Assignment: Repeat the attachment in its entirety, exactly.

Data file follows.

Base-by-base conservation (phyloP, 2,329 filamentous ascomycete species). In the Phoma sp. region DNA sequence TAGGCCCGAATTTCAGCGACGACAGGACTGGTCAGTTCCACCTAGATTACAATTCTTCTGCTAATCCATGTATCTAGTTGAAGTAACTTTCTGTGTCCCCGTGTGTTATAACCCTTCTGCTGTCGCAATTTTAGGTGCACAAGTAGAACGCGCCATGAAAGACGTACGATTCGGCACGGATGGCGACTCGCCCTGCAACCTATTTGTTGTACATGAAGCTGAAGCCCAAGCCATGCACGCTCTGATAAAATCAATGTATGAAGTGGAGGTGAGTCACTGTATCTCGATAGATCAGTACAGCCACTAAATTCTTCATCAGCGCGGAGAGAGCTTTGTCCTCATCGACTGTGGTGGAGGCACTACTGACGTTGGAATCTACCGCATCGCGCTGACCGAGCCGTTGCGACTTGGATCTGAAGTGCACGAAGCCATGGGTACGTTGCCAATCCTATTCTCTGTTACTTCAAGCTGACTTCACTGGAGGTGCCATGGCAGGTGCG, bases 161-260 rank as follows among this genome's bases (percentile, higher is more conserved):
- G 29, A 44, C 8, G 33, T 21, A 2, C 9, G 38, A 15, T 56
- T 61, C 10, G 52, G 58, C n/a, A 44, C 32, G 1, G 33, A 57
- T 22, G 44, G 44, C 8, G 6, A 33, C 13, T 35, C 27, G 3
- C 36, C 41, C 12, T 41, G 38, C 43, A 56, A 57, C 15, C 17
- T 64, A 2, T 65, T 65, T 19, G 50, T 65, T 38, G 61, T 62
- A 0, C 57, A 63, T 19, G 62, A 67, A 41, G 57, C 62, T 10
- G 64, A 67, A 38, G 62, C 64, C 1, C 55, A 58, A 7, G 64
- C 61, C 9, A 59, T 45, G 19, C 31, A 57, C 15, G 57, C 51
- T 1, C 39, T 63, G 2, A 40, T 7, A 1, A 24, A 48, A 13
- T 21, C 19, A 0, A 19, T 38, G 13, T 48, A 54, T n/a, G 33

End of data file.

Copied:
Base-by-base conservation (phyloP, 2,329 filamentous ascomycete species). In the Phoma sp. region DNA sequence TAGGCCCGAATTTCAGCGACGACAGGACTGGTCAGTTCCACCTAGATTACAATTCTTCTGCTAATCCATGTATCTAGTTGAAGTAACTTTCTGTGTCCCCGTGTGTTATAACCCTTCTGCTGTCGCAATTTTAGGTGCACAAGTAGAACGCGCCATGAAAGACGTACGATTCGGCACGGATGGCGACTCGCCCTGCAACCTATTTGTTGTACATGAAGCTGAAGCCCAAGCCATGCACGCTCTGATAAAATCAATGTATGAAGTGGAGGTGAGTCACTGTATCTCGATAGATCAGTACAGCCACTAAATTCTTCATCAGCGCGGAGAGAGCTTTGTCCTCATCGACTGTGGTGGAGGCACTACTGACGTTGGAATCTACCGCATCGCGCTGACCGAGCCGTTGCGACTTGGATCTGAAGTGCACGAAGCCATGGGTACGTTGCCAATCCTATTCTCTGTTACTTCAAGCTGACTTCACTGGAGGTGCCATGGCAGGTGCG, bases 161-260 rank as follows among this genome's bases (percentile, higher is more conserved):
- G 29, A 44, C 8, G 33, T 21, A 2, C 9, G 38, A 15, T 56
- T 61, C 10, G 52, G 58, C n/a, A 44, C 32, G 1, G 33, A 57
- T 22, G 44, G 44, C 8, G 6, A 33, C 13, T 35, C 27, G 3
- C 36, C 41, C 12, T 41, G 38, C 43, A 56, A 57, C 15, C 17
- T 64, A 2, T 65, T 65, T 19, G 50, T 65, T 38, G 61, T 62
- A 0, C 57, A 63, T 19, G 62, A 67, A 41, G 57, C 62, T 10
- G 64, A 67, A 38, G 62, C 64, C 1, C 55, A 58, A 7, G 64
- C 61, C 9, A 59, T 45, G 19, C 31, A 57, C 15, G 57, C 51
- T 1, C 39, T 63, G 2, A 40, T 7, A 1, A 24, A 48, A 13
- T 21, C 19, A 0, A 19, T 38, G 13, T 48, A 54, T n/a, G 33